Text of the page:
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LETTER TO EDITOR
Year : 2009  |  Volume : 46  |  Issue : 4  |  Page : 352-354
 

Primary neuroendocrine carcinoma of the breast, which chemotherapy?


1 Department of Medical Oncology, National Institute of Oncology, Rabat, Morocco
2 Department of Pathology, National Institute of Oncology, Rabat, Morocco

Date of Web Publication9-Sep-2009

Correspondence Address:
L K El Hassani
Department of Medical Oncology, National Institute of Oncology, Rabat
Morocco
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DOI: 10.4103/0019-509X.55566

PMID: 19749475

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How to cite this article:
El Hassani L K, Bensouda Y, M'Rabti H, Boutayeb S, Kamouni M, Gamra L, Errihani H. Primary neuroendocrine carcinoma of the breast, which chemotherapy?. Indian J Cancer 2009;46:352-4

How to cite this URL:
El Hassani L K, Bensouda Y, M'Rabti H, Boutayeb S, Kamouni M, Gamra L, Errihani H. Primary neuroendocrine carcinoma of the breast, which chemotherapy?. Indian J Cancer [serial online] 2009 [cited 2014 Apr 18];46:352-4. Available from: http://www.indianjcancer.com/text.asp?2009/46/4/352/55566


Sir,

Primary neuroendocrine carcinomas of the breast are extremely uncommon, with only very few cases published in English literature. Their best treatment is still unknown and various modes of management have been employed in treating this disease.

A 40-year-old woman presented with a lump in her right breast with pain and rapidly progressing tender, firm, enlarged breast [Figure 1]. Mammography revealed an irregular bulky mass of 10 cm. A biopsy was performed, and neuroendocrine carcinoma was diagnosed by histological examination. Immunohistochemistry was positive for neuron specific enolase [Figure 2], synaptophysine and chromogranine. While the progesterone receptor was positive in more than 50%, the oestrogen receptor was negative. The radiological investigations (Computed tomography (CT) scan of the chest, abdominal CT scan, brain CT scan, and bone scintigraphy) were negative for both metastatic and other primary diseases. The evaluation after three cycles of FAC (5 fluorouracil, adriamycin, cyclophospahmide) showed progression [Figure 3] with the development of cerebral metastasis. She died after one cycle of VP16-CDDP.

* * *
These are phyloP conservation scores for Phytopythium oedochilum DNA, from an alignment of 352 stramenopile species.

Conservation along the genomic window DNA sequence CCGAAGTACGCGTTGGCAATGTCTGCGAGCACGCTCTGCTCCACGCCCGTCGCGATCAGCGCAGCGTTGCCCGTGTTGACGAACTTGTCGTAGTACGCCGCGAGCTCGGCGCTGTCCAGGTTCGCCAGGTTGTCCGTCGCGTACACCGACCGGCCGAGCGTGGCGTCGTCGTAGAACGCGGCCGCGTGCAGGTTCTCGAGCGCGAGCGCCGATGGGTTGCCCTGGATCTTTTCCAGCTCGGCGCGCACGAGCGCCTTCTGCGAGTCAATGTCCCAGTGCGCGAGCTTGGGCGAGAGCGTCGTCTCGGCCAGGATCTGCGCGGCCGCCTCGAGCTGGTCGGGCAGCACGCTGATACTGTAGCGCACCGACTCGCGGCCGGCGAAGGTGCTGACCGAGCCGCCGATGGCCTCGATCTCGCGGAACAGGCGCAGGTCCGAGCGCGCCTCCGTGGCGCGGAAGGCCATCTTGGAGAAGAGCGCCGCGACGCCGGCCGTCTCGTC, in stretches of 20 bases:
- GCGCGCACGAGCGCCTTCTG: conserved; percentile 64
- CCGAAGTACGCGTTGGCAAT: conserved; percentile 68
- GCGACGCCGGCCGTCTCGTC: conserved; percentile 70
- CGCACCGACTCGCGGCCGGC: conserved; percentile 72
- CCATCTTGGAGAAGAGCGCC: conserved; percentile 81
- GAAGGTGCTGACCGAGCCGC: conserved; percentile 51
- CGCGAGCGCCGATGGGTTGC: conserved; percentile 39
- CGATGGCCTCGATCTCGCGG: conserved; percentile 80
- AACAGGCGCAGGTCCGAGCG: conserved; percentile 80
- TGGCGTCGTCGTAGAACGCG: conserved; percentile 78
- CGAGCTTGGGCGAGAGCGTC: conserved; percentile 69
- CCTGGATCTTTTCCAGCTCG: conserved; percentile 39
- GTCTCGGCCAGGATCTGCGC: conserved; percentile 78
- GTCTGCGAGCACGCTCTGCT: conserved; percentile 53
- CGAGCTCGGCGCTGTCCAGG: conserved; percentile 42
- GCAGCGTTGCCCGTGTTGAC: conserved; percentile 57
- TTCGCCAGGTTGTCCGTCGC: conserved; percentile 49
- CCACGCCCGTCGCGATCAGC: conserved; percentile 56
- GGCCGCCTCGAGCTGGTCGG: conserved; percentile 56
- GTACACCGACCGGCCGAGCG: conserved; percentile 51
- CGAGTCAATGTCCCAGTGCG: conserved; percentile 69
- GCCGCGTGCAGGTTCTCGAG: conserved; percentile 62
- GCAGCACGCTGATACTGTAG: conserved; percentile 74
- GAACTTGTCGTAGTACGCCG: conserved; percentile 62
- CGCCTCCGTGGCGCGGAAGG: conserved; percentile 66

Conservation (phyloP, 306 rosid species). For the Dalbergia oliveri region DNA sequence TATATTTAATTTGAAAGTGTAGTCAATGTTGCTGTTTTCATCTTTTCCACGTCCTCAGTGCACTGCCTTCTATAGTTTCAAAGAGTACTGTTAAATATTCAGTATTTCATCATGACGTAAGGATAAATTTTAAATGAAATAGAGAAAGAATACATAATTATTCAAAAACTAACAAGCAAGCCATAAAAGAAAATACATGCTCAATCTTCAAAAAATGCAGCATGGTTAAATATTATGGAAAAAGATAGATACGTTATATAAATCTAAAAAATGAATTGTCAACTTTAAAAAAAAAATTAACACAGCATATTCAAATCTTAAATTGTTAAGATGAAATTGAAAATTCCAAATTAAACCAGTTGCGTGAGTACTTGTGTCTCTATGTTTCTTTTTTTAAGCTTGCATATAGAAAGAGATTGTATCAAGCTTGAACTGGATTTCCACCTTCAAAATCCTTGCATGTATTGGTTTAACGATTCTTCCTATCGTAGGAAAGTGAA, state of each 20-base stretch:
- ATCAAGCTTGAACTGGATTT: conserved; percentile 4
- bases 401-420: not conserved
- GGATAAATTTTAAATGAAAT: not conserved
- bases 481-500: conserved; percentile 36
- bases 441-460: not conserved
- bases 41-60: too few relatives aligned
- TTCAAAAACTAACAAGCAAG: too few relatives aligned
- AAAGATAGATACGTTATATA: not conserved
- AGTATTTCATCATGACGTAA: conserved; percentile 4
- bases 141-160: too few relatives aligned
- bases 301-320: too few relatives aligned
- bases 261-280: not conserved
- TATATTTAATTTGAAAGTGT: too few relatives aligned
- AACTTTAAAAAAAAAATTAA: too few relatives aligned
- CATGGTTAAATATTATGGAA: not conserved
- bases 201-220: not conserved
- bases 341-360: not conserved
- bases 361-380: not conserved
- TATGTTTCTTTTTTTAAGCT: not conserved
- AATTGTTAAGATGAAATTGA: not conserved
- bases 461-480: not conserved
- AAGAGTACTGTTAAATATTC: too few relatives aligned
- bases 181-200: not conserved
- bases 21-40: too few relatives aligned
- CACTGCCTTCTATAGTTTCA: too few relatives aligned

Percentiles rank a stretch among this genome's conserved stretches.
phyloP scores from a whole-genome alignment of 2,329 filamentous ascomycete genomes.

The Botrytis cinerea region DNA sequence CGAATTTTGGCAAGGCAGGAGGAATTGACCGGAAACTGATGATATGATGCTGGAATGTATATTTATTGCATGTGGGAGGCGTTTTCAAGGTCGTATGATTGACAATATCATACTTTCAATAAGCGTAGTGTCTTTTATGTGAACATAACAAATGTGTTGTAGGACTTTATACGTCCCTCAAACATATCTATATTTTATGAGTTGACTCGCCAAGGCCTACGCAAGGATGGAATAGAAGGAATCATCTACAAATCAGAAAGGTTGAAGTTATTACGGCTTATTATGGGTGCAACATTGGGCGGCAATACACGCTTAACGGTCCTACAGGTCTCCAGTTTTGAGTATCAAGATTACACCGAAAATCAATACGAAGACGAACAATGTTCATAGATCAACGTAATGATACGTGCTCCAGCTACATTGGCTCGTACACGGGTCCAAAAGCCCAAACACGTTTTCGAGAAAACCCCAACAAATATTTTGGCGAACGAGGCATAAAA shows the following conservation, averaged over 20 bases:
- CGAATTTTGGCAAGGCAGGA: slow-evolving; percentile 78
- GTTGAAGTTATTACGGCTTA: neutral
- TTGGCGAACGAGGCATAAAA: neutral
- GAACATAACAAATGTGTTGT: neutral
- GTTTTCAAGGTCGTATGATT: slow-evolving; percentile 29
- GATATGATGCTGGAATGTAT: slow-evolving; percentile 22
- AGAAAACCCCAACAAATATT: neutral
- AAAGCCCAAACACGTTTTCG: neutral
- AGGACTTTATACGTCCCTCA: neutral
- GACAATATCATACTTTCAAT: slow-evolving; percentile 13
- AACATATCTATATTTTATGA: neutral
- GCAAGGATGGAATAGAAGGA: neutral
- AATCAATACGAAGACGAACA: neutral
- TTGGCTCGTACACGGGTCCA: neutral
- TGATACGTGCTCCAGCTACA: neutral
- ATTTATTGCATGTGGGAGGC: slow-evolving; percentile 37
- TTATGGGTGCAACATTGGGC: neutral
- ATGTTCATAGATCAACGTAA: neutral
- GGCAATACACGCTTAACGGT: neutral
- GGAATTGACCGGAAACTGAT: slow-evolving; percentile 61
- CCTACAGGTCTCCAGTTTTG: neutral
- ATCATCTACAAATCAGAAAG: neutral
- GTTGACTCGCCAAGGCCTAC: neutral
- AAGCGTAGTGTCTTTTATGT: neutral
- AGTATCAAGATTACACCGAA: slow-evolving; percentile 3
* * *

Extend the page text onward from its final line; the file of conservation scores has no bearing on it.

Neuroendocrine tumors of the breast are a rare malignancy in general, their prevalence is about 0.5% in a series of 1368 histopathologically proven breast cancers. [1]

Their clinical and imaging features mimic those of breast carcinomas in many ways without any specificity. [2] Our patient had an irregular lump of 10/15 cm, with erythematous and oedematous skin, and its mammography revealed an irregular bulky mass.

To diagnose a primary neuroendocrine carcinoma of the breast, a nonmammary site has to be excluded clinically and / or an in situ component should be demonstrated histologically. The imaging procedures required to exclude other primary tumors or distant metastases are: chest, abdominal and pelvic CT scan, bone scan, and positron emission tomography (PET) scanning. [3] All these radiological investigations were carried out in our case except PET scanning.

Most patients are treated as for adenocarcinoma of the breast. [4] The majority of information that guides management consists of retrospective chart reviews, anecdotal experience, and case reports. However, it seems acceptable that the initial management of patients with localized neuroendocrine tumor disease should be similar to the treatment of the other tumor types arising in the same site, with the exception of pulmonary neuroendocrine tumors. [4]

Regarding systemic management, there is no standard treatment protocol and a large variety of chemotherapy protocols have been employed in treating this disease. Systemic therapy principles have been derived from small retrospective case reviews of primary neuroendocrine breast carcinomas and extrapolated from studies of nonbreast neuroendocrine carcinomas, since the clinical behavior and histology are similar.

All data suggest that chemotherapy should be similar to their pulmonary counterpart and the most used chemotherapeutic regimen is VP16-CDDP. [5] Our patient was treated as for adenocarcinoma of the breast; she received FAC as neoadjuvant chemotherapy. Anthracyclines were ineffective in our case, and VP16-CDDP was probably the most appropriate regimen in this situation.

 
 » References Top

1.López-Bonet E, Alonso-Ruano M, Barraza G, Vazquez-Martin A, Bernadó L, Menendez JA. Solid neuroendocrine breast carcinomas: Incidence, clinico-pathological features and immunohistochemical profiling. Oncol Rep. 2008;20:1369-74  Back to cited text no. 1    
2.Fujimoto Y, Yagyu R, Murase K, Kawajiri H, Ohtani H, Arimoto Y, Yamamura T, et al . A case of solid neuroendocrine carcinoma of the breast in a 40 year old woman. Breast Cancer 2007;14: 250-3.   Back to cited text no. 2    
3.Rosen PP. Rosen's breast pathology. 2 nd ed. Lippincott: Williams and Wilkins; 2001 . p. 503-8.   Back to cited text no. 3    
4.Jochems L, Tjalma WA. Primary small cell neuroendocrine tumour of the breast. Eur J Obstet Gynecol Reprod Biol 2004; 115: 231-3.  Back to cited text no. 4    
5.Sridar P, Matey P, Aluwihare N. Primary carcinoma of breast with small-cell differentiation. Breast 2004;13: 149-51.  Back to cited text no. 5    


    Figures

  [Figure 1], [Figure 2], [Figure 3]

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